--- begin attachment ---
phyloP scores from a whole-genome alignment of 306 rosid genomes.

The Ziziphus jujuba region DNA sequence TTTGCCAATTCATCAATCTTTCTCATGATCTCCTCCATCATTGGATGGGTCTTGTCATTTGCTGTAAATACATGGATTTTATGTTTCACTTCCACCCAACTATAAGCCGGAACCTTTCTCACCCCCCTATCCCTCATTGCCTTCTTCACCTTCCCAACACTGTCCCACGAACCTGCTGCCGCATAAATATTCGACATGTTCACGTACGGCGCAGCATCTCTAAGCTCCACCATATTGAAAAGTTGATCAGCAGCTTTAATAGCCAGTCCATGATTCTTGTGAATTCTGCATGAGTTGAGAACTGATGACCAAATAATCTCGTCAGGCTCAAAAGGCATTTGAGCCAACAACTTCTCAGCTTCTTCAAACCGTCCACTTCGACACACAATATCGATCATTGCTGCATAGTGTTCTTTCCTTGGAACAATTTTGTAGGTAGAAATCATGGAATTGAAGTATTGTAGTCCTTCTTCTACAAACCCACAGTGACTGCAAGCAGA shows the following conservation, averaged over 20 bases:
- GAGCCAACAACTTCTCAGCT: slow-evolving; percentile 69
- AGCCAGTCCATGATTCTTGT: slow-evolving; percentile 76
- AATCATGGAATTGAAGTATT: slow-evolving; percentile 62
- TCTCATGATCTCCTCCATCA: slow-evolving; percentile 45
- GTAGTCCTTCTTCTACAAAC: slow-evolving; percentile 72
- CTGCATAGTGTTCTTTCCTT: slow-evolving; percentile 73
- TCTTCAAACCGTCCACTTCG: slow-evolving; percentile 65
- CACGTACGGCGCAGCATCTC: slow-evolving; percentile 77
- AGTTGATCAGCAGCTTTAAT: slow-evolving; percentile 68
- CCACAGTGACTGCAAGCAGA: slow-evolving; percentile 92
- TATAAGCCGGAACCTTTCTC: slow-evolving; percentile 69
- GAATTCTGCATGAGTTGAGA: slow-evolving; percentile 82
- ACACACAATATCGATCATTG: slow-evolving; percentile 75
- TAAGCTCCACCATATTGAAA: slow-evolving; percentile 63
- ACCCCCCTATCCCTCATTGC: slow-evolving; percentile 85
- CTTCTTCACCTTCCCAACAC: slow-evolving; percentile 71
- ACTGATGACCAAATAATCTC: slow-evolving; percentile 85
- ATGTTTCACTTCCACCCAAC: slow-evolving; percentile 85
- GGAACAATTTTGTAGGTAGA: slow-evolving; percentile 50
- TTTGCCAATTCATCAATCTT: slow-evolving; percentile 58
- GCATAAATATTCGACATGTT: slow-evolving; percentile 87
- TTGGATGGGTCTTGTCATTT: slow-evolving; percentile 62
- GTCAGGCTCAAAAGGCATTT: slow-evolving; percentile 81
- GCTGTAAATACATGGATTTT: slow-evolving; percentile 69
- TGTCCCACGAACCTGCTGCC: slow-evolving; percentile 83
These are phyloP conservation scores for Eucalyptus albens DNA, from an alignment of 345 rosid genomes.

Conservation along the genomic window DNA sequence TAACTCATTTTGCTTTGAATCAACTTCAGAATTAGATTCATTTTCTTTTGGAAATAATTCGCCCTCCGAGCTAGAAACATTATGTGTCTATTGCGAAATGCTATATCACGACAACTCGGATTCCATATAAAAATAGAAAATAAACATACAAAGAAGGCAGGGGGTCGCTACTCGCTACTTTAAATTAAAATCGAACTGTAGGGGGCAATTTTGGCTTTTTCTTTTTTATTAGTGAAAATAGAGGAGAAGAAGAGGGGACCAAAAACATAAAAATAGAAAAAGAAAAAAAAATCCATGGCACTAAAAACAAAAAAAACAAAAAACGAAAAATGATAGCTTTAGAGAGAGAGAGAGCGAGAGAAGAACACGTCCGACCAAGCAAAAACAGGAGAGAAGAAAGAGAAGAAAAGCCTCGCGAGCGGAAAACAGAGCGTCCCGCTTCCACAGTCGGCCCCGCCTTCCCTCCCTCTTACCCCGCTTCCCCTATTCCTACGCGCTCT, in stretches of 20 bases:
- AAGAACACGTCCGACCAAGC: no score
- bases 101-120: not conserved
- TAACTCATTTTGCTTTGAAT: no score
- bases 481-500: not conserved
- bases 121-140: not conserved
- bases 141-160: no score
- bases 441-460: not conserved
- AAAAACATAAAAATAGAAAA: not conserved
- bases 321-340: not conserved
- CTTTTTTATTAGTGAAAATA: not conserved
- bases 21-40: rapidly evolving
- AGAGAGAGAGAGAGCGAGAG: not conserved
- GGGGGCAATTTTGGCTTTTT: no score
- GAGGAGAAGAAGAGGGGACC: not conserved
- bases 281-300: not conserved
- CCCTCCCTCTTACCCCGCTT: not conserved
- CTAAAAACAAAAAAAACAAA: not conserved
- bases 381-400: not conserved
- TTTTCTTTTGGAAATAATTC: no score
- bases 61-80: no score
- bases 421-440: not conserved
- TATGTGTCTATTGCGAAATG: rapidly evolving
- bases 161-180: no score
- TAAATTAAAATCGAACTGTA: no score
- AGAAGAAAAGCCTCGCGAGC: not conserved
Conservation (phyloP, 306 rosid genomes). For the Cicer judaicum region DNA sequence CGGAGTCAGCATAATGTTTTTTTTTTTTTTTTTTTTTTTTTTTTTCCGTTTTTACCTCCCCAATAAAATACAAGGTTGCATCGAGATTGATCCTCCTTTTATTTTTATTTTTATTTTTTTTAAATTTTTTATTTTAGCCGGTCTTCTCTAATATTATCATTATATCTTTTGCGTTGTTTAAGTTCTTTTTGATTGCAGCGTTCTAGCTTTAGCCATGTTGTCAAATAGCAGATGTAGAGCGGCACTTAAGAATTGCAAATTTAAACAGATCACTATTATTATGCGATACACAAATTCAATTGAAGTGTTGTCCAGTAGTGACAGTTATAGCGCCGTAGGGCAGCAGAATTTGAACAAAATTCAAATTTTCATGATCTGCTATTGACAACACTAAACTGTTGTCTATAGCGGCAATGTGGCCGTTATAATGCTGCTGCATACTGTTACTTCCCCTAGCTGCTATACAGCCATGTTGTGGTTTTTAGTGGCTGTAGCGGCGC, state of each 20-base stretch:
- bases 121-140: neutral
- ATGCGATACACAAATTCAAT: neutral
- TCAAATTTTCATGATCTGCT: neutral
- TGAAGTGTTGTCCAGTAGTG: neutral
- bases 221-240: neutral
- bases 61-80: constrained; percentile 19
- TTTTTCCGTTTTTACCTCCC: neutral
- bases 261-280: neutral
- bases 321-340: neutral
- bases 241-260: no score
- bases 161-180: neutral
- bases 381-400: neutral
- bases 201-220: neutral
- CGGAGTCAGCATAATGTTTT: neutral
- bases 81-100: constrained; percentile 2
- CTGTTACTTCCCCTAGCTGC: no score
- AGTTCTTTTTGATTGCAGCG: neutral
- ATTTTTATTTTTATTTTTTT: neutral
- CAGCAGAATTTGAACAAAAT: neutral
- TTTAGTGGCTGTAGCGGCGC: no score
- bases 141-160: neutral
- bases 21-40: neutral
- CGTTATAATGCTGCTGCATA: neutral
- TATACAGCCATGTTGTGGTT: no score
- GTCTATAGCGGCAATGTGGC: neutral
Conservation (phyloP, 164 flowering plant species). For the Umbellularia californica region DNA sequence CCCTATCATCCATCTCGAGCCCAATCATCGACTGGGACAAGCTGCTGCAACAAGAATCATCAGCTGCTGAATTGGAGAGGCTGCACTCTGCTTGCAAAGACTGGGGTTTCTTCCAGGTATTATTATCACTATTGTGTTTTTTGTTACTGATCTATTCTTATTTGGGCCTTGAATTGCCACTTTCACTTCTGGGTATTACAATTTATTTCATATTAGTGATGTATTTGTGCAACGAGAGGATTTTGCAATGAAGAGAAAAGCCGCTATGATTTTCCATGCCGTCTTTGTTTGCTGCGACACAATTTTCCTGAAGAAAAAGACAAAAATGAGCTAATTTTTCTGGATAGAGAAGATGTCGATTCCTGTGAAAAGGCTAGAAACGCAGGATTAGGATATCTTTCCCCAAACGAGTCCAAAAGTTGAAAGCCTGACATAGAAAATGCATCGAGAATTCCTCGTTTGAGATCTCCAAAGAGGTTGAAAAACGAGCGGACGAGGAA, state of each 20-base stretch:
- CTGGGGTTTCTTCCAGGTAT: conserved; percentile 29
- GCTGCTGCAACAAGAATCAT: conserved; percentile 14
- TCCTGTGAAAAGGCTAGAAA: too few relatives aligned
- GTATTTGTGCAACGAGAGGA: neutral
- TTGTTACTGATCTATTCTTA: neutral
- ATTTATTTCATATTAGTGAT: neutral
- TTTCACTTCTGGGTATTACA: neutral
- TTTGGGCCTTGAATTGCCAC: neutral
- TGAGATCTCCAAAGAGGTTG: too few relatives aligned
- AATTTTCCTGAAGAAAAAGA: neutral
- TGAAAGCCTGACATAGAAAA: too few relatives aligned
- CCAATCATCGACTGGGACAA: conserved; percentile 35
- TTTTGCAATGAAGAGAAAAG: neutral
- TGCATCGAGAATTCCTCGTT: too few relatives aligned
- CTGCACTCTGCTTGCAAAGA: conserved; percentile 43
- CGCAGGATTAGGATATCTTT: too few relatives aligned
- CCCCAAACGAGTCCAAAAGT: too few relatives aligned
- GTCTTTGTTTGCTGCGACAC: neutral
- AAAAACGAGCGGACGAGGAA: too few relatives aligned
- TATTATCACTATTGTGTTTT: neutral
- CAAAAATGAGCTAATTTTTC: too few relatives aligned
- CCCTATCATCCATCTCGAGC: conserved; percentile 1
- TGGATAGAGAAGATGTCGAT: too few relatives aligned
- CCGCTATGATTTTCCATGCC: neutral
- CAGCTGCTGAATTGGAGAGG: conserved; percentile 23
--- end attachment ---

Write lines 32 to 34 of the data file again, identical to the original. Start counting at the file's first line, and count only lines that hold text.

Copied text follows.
- TAACTCATTTTGCTTTGAAT: no score
- bases 481-500: not conserved
- bases 121-140: not conserved